With municipal Democratic and Republican primaries two weeks away, campaigning appears to be picking up but voter interest has not.
Campaign signs are proliferating somewhat and candidates have been seen in various parts of the city seeking support.
But as of Monday, New Albany Municipal Clerk Frankie Roberts said only 15 people have cast absentee ballots and about four have requested main-in ballots.
That’s about three-tenths of one percent of the registered voters in the city. This close to the past November general election more than 10 percent of those registered had cast votes. That higher percentage was likely affected by interest in the races plus a reluctance to vote in person and risk exposure to the COVID-19 virus.
Anyone who is qualified may cast an absentee ballot at City Hall until noon Saturday, April 3. Roberts’ office will be open from 8 a.m. until noon that Saturday for the convenience of last-minute absentee voters.
A qualified voter can also cast an absentee vote by mail. He or she needs to request a ballot from Roberts, who will send an application and ballot with instructions.
The April 6 primaries are actually held by the Democratic and Republican parties and not the city. Their purpose is to choose party nominees who will be on the general election ballot June 8.
In a change this year, the primaries, runoffs if needed and general election will all be held at the renovated community center on Wilson Street, off South Central.
It’s because the primaries are political party functions that voters will have to choose which one to participate in. Choosing either does not have the effect of making one a registered party member in Mississippi.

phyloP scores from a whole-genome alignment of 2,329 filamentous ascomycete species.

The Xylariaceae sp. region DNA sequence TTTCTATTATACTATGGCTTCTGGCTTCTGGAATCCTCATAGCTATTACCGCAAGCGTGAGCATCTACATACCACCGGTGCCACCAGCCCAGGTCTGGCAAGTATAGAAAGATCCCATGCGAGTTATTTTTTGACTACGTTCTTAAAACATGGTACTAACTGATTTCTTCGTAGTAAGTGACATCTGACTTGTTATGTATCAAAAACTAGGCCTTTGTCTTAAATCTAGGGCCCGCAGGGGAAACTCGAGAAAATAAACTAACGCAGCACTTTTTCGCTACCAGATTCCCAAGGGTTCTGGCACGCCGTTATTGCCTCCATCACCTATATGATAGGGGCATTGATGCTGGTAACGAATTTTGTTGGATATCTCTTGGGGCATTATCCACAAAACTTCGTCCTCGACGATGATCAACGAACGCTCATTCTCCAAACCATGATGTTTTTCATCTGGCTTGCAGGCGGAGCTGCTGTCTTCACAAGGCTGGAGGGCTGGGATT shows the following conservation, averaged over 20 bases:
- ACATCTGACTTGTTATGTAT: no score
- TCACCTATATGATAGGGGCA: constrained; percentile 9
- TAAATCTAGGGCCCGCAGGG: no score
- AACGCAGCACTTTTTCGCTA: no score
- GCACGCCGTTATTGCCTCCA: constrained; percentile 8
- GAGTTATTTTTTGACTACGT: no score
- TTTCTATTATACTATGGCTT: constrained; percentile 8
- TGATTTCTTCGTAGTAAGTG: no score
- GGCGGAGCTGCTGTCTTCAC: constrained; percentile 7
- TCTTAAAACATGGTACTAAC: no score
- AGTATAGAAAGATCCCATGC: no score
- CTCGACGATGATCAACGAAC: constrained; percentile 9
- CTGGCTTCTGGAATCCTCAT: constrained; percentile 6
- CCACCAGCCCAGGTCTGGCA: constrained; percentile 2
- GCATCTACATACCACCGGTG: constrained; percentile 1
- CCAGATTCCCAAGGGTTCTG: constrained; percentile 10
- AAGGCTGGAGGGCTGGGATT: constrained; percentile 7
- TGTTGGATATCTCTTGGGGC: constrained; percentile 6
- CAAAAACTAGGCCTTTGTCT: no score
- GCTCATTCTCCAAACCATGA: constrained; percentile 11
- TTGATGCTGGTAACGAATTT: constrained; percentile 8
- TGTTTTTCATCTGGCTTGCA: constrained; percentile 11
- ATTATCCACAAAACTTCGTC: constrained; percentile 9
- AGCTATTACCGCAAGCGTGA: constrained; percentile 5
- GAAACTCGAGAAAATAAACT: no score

To avoid a runoff, one candidate must receive at least a simple majority of the vote April 6. If that does not occur, the candidates with the top two vote totals will face each other in a runoff.
And if there is a runoff needed April 27, voters must stay in the same party’s runoff. If a person did not vote April 6 at all, then he or she can choose either runoff.
The general election ballot June 8 will include a mixture of Democratic, Republican and Independent candidates and voters can choose any combination they wish. There will be no runoff; whoever receives the most votes wins.
Voters in almost all municipalities in the state will choose nominees for mayor, alderman and, in a few cases, police chief in the April 6 party primaries. At one time, the office of municipal clerk here was elective as well.
The practice of electing a chief of police or city marshal appears to be fading away. Of the state’s 275 police chiefs, only nine are still elected according to the Mississippi Association of Chiefs of Police.
In addition to New Albany, Aberdeen, Amory, Baldwyn, Brookhaven, Corinth, Iuka, Nettleton and Okolona still elect their chiefs.
New Albany has aldermen from each of four wards plus one alderman-at-large representing the entire city. Once the city reaches 10,000 population the number of aldermen will increase to seven, although they does not appear likely for several more years.
A properly registered voter can cast an absentee ballot early for reasons including:
- The voter’s being outside of his or her home county on Election Day.
- Being a student, teacher or administrator at a school whose studies or employment there necessitates absence from the voter’s home county on Election Day.
- Being the spouse or dependent of such voters above.
- Being disabled.
- Being the parent or spouse of a disabled person hospitalized outside the county and more than 50 miles away on Election Day.
- Being 65 years old or older.
- Being required to work Election Day throughout the polling hours of 7 a.m. to 7 p.m.
Anyone with questions may call Roberts at 662-534-1010 or go to City Hall.absentee voting, municipal election, New Albany, Northeast Mississippi, party primaries, Union County